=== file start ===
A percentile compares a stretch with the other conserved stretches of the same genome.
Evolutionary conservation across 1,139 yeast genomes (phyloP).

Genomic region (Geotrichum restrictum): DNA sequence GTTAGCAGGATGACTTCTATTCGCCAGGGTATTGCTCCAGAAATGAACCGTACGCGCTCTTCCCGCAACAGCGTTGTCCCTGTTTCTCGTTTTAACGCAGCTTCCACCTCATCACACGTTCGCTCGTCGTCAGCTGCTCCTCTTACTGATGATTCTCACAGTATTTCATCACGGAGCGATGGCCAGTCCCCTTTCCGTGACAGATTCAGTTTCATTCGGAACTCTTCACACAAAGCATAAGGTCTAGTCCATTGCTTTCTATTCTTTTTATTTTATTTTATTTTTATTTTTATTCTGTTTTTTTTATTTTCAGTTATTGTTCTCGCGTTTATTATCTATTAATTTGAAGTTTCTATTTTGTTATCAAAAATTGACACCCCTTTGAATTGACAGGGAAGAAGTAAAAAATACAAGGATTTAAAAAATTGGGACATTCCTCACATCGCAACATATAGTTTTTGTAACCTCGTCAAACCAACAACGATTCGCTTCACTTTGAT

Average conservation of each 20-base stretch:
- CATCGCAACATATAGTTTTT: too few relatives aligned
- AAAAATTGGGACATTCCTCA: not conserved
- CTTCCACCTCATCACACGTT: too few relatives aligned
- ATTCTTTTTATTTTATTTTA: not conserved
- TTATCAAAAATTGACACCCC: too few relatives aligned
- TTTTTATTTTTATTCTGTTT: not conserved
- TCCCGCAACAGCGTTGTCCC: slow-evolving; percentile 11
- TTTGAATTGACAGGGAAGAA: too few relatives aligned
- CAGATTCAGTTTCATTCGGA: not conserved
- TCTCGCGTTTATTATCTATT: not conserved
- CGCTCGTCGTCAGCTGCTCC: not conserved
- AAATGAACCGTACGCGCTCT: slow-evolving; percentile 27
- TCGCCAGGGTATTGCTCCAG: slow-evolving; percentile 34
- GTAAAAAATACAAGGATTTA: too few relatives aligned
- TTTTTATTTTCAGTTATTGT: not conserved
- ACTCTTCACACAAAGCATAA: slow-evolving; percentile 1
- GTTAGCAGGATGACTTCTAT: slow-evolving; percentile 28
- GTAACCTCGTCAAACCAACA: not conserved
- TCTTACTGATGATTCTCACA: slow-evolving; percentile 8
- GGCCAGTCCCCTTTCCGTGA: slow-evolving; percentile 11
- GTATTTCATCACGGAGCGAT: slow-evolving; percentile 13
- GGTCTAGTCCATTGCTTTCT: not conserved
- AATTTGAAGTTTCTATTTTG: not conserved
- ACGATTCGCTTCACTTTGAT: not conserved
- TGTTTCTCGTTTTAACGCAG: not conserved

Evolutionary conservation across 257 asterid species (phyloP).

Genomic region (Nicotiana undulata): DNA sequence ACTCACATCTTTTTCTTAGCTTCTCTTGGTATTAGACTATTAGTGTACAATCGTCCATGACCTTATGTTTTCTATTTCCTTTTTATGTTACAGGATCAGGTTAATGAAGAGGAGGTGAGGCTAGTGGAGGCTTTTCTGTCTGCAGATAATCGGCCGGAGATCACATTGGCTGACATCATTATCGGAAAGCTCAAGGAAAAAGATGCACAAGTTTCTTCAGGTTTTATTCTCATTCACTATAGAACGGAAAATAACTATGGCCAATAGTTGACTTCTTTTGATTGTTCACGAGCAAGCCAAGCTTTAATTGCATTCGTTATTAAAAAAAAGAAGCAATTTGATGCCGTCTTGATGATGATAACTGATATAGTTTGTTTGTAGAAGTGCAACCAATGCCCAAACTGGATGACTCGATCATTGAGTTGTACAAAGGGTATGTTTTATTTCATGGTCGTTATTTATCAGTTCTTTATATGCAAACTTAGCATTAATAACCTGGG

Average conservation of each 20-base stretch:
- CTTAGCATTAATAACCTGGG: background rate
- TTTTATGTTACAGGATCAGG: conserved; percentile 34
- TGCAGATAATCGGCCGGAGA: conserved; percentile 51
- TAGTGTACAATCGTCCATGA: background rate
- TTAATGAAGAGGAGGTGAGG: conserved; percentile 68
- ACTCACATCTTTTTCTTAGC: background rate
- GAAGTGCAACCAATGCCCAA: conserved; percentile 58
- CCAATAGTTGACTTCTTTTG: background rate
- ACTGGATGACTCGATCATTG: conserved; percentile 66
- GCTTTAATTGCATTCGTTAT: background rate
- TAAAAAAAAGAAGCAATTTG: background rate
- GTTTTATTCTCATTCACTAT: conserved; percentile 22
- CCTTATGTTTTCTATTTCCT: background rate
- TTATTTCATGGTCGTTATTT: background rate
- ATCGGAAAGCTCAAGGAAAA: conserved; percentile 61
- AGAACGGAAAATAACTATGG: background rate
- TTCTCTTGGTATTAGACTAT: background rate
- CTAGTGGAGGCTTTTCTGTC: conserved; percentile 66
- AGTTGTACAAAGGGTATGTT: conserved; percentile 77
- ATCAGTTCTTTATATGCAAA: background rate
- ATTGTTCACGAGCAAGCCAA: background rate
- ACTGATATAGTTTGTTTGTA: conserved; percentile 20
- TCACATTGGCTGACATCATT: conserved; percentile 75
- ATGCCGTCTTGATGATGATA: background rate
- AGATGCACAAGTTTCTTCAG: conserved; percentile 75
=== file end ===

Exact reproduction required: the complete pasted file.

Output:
A percentile compares a stretch with the other conserved stretches of the same genome.
Evolutionary conservation across 1,139 yeast genomes (phyloP).

Genomic region (Geotrichum restrictum): DNA sequence GTTAGCAGGATGACTTCTATTCGCCAGGGTATTGCTCCAGAAATGAACCGTACGCGCTCTTCCCGCAACAGCGTTGTCCCTGTTTCTCGTTTTAACGCAGCTTCCACCTCATCACACGTTCGCTCGTCGTCAGCTGCTCCTCTTACTGATGATTCTCACAGTATTTCATCACGGAGCGATGGCCAGTCCCCTTTCCGTGACAGATTCAGTTTCATTCGGAACTCTTCACACAAAGCATAAGGTCTAGTCCATTGCTTTCTATTCTTTTTATTTTATTTTATTTTTATTTTTATTCTGTTTTTTTTATTTTCAGTTATTGTTCTCGCGTTTATTATCTATTAATTTGAAGTTTCTATTTTGTTATCAAAAATTGACACCCCTTTGAATTGACAGGGAAGAAGTAAAAAATACAAGGATTTAAAAAATTGGGACATTCCTCACATCGCAACATATAGTTTTTGTAACCTCGTCAAACCAACAACGATTCGCTTCACTTTGAT

Average conservation of each 20-base stretch:
- CATCGCAACATATAGTTTTT: too few relatives aligned
- AAAAATTGGGACATTCCTCA: not conserved
- CTTCCACCTCATCACACGTT: too few relatives aligned
- ATTCTTTTTATTTTATTTTA: not conserved
- TTATCAAAAATTGACACCCC: too few relatives aligned
- TTTTTATTTTTATTCTGTTT: not conserved
- TCCCGCAACAGCGTTGTCCC: slow-evolving; percentile 11
- TTTGAATTGACAGGGAAGAA: too few relatives aligned
- CAGATTCAGTTTCATTCGGA: not conserved
- TCTCGCGTTTATTATCTATT: not conserved
- CGCTCGTCGTCAGCTGCTCC: not conserved
- AAATGAACCGTACGCGCTCT: slow-evolving; percentile 27
- TCGCCAGGGTATTGCTCCAG: slow-evolving; percentile 34
- GTAAAAAATACAAGGATTTA: too few relatives aligned
- TTTTTATTTTCAGTTATTGT: not conserved
- ACTCTTCACACAAAGCATAA: slow-evolving; percentile 1
- GTTAGCAGGATGACTTCTAT: slow-evolving; percentile 28
- GTAACCTCGTCAAACCAACA: not conserved
- TCTTACTGATGATTCTCACA: slow-evolving; percentile 8
- GGCCAGTCCCCTTTCCGTGA: slow-evolving; percentile 11
- GTATTTCATCACGGAGCGAT: slow-evolving; percentile 13
- GGTCTAGTCCATTGCTTTCT: not conserved
- AATTTGAAGTTTCTATTTTG: not conserved
- ACGATTCGCTTCACTTTGAT: not conserved
- TGTTTCTCGTTTTAACGCAG: not conserved

Evolutionary conservation across 257 asterid species (phyloP).

Genomic region (Nicotiana undulata): DNA sequence ACTCACATCTTTTTCTTAGCTTCTCTTGGTATTAGACTATTAGTGTACAATCGTCCATGACCTTATGTTTTCTATTTCCTTTTTATGTTACAGGATCAGGTTAATGAAGAGGAGGTGAGGCTAGTGGAGGCTTTTCTGTCTGCAGATAATCGGCCGGAGATCACATTGGCTGACATCATTATCGGAAAGCTCAAGGAAAAAGATGCACAAGTTTCTTCAGGTTTTATTCTCATTCACTATAGAACGGAAAATAACTATGGCCAATAGTTGACTTCTTTTGATTGTTCACGAGCAAGCCAAGCTTTAATTGCATTCGTTATTAAAAAAAAGAAGCAATTTGATGCCGTCTTGATGATGATAACTGATATAGTTTGTTTGTAGAAGTGCAACCAATGCCCAAACTGGATGACTCGATCATTGAGTTGTACAAAGGGTATGTTTTATTTCATGGTCGTTATTTATCAGTTCTTTATATGCAAACTTAGCATTAATAACCTGGG

Average conservation of each 20-base stretch:
- CTTAGCATTAATAACCTGGG: background rate
- TTTTATGTTACAGGATCAGG: conserved; percentile 34
- TGCAGATAATCGGCCGGAGA: conserved; percentile 51
- TAGTGTACAATCGTCCATGA: background rate
- TTAATGAAGAGGAGGTGAGG: conserved; percentile 68
- ACTCACATCTTTTTCTTAGC: background rate
- GAAGTGCAACCAATGCCCAA: conserved; percentile 58
- CCAATAGTTGACTTCTTTTG: background rate
- ACTGGATGACTCGATCATTG: conserved; percentile 66
- GCTTTAATTGCATTCGTTAT: background rate
- TAAAAAAAAGAAGCAATTTG: background rate
- GTTTTATTCTCATTCACTAT: conserved; percentile 22
- CCTTATGTTTTCTATTTCCT: background rate
- TTATTTCATGGTCGTTATTT: background rate
- ATCGGAAAGCTCAAGGAAAA: conserved; percentile 61
- AGAACGGAAAATAACTATGG: background rate
- TTCTCTTGGTATTAGACTAT: background rate
- CTAGTGGAGGCTTTTCTGTC: conserved; percentile 66
- AGTTGTACAAAGGGTATGTT: conserved; percentile 77
- ATCAGTTCTTTATATGCAAA: background rate
- ATTGTTCACGAGCAAGCCAA: background rate
- ACTGATATAGTTTGTTTGTA: conserved; percentile 20
- TCACATTGGCTGACATCATT: conserved; percentile 75
- ATGCCGTCTTGATGATGATA: background rate
- AGATGCACAAGTTTCTTCAG: conserved; percentile 75